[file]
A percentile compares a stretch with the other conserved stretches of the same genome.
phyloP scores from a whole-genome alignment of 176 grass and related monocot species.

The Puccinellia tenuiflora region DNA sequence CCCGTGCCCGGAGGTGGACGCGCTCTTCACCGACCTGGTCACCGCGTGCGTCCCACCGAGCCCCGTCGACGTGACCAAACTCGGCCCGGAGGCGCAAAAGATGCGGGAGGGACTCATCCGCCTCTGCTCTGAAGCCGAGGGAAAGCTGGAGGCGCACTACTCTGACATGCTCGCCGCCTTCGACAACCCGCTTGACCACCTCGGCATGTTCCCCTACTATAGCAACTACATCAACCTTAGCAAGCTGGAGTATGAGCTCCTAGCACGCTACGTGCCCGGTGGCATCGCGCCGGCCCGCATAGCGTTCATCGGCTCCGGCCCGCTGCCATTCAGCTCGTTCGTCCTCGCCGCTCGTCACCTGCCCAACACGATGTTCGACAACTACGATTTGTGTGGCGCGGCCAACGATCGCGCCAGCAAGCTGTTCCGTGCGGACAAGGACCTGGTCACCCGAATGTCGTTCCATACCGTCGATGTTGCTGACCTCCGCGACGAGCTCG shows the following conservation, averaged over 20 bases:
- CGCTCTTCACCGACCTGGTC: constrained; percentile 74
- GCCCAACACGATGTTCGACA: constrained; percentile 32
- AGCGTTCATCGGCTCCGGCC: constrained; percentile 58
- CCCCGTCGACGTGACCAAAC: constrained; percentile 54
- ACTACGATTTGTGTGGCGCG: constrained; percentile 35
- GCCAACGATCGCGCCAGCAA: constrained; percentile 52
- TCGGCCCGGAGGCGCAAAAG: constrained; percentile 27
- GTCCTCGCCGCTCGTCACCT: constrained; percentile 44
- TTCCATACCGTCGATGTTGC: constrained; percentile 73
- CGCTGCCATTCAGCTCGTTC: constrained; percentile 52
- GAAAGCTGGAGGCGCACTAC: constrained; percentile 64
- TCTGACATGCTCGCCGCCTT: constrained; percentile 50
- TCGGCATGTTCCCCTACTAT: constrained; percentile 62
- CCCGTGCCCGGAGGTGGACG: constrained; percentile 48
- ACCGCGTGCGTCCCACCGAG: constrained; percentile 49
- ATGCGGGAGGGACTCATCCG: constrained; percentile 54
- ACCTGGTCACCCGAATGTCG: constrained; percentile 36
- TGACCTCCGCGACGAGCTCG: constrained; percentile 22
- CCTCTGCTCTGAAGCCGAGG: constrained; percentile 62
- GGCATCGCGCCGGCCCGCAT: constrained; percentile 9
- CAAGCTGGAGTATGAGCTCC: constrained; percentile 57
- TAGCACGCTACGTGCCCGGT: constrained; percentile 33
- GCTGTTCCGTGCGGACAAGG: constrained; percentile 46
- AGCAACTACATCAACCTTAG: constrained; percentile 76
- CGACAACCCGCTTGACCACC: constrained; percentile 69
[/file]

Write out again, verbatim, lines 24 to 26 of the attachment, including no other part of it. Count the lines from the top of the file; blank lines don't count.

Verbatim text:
- CAAGCTGGAGTATGAGCTCC: constrained; percentile 57
- TAGCACGCTACGTGCCCGGT: constrained; percentile 33
- GCTGTTCCGTGCGGACAAGG: constrained; percentile 46